Julius and Agnes Zancig

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Julius and Agnes Zancig

Julius and Agnes Zancig were stage magicians and authors on occultism who performed a spectacularly successful two-person mentalism act during the late 19th and early 20th centuries. Julius Zancig (1857–1929) – born Julius Jörgensen in Copenhagen, Denmark – and his wife Agnes Claussen Jörgensen (c.1850s −1916) – also born in Copenhagen, and known as Agnes Zancig – were the originators of the routine.

The Zancigs managed to fool many spiritualists into believing they had genuine psychic powers. Julius later confessed that their mentalist acts were based on a complex code that they had utilized.[1][2]


Julius Zancig in his early career worked in iron smelting. Julius and Agnes had been childhood sweethearts in Denmark but grew apart, then met and fell in love again after both had emigrated to the United States. They were married in 1886. Julius later became interested in mentalism and with Agnes, took a mind reading act to the stage.[3]

From their first professional appearance in the 1880s until Agnes's death in 1916, Julis and Agnes performed together as "The Zancigs". Their act was billed as "Two Minds with but one Single Thought".[4]: 213  The Zancigs' act involved Agnes sitting blindfolded on stage while Julius would receive objects and written words from the audience; Agnes would then describe the objects using "telepathy".[4]: 213  Lord Northcliffe, owner of the Daily Mail, used the tabloid to "influence opinion in favour of telepathy, which he believed took place between Julius and Agnes".[4]: 213  The physicist Oliver Lodge and the author Arthur Conan Doyle also believed the Zancigs to be genuine.[4]: 213 

As a performing duo, The Zancigs toured the world, visiting England, India, China, Japan, Australia, and South Africa. After several years of travel, they again settled in the United States. During the early 1900s, Julius Zancig wrote articles for magazines. Both individually and as a pair, Agnes and Julius also wrote and published several books on such occult methods of divination and fortune telling as cartomancy, palmistry, and scrying with a crystal ball. On the title pages of these books, they styled themselves "Prof. Zancig" and "Mdme. Zancig."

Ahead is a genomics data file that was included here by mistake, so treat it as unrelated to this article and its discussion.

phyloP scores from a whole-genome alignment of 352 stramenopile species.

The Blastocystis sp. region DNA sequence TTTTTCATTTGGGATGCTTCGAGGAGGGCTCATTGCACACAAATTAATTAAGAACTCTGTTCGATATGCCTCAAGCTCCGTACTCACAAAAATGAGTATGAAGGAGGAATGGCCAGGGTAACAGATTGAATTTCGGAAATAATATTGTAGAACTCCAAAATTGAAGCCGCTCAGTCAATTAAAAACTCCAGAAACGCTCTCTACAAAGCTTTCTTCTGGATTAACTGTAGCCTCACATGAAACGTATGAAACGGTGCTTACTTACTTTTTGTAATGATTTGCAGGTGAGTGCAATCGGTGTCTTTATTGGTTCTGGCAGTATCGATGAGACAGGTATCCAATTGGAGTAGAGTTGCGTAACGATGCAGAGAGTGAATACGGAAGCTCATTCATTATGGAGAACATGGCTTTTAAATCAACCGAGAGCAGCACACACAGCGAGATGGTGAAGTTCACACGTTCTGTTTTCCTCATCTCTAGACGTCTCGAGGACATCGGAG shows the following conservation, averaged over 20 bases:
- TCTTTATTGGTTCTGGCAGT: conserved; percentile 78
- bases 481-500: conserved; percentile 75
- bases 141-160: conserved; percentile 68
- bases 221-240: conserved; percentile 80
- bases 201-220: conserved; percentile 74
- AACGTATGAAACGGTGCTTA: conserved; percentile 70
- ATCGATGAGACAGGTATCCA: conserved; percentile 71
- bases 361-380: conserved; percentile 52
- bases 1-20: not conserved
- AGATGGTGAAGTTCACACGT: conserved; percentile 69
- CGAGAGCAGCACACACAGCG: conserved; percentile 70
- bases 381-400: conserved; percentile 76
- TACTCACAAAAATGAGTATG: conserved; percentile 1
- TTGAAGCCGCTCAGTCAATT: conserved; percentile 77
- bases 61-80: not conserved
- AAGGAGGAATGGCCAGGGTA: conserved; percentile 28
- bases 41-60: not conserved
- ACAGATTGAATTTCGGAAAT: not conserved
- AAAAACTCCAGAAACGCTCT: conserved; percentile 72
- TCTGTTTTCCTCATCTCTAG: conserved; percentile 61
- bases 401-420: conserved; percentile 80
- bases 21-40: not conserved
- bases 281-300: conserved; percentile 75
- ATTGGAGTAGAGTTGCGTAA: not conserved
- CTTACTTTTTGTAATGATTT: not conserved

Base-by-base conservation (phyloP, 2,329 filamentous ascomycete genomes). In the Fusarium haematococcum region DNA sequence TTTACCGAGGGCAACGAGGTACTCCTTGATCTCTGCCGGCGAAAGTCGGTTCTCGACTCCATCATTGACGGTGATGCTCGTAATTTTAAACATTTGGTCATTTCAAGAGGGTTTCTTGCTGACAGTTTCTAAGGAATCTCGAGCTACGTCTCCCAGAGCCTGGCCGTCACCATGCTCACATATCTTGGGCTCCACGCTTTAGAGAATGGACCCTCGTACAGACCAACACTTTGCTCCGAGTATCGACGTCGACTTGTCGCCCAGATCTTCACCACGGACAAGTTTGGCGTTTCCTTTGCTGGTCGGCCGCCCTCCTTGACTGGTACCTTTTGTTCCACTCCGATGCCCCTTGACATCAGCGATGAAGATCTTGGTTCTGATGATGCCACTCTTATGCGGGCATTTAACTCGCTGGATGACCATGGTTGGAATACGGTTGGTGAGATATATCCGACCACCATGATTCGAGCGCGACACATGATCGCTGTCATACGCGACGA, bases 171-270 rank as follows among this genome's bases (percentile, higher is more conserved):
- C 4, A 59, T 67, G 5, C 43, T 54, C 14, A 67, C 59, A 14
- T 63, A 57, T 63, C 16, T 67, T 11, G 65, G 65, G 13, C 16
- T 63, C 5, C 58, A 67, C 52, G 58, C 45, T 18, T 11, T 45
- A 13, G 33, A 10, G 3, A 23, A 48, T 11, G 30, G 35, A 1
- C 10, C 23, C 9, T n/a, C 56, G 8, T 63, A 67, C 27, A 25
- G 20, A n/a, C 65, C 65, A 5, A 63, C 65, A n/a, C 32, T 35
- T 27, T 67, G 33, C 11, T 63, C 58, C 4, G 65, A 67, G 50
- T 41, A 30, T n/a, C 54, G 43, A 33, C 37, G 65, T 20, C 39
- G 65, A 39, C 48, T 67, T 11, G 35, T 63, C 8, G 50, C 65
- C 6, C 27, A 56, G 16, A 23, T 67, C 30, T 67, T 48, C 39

In 1916, at around age 59, Agnes died. Julius remarried to a schoolteacher named Ada, who had been born in Brooklyn, New York. Ada was a spiritualist, and she became Julius's new partner in the mentalism act. However, Ada was shy and was "ashamed to face the audience with a blatantly fake act".[4]: 214  By 1917, Ada's dislike for public appearances had become so strong that Julius hired Paul Vučić (a.k.a. Paul Rosini) to take her place, under the stage-name "Henry."[4]: 214  In 1917, Vučić, born in 1902 in Trieste to Serbian parents, decided to join the armed forces when the U.S. entered World War I and was replaced by David Theodore Bamberg (1904–1974), the teenaged son of the stage magician Theo "Okito" Bamberg. David Bamberg performed the Zancigs' mind-reading act with Julius under the stage name "Syko the Psychic".

In 1919, the Bamberg family left for Europe and Ada rejoined the act. During this time, Julius devoted more of his time to spiritualism, and the public was losing enthusiasm for the act.[4]: 214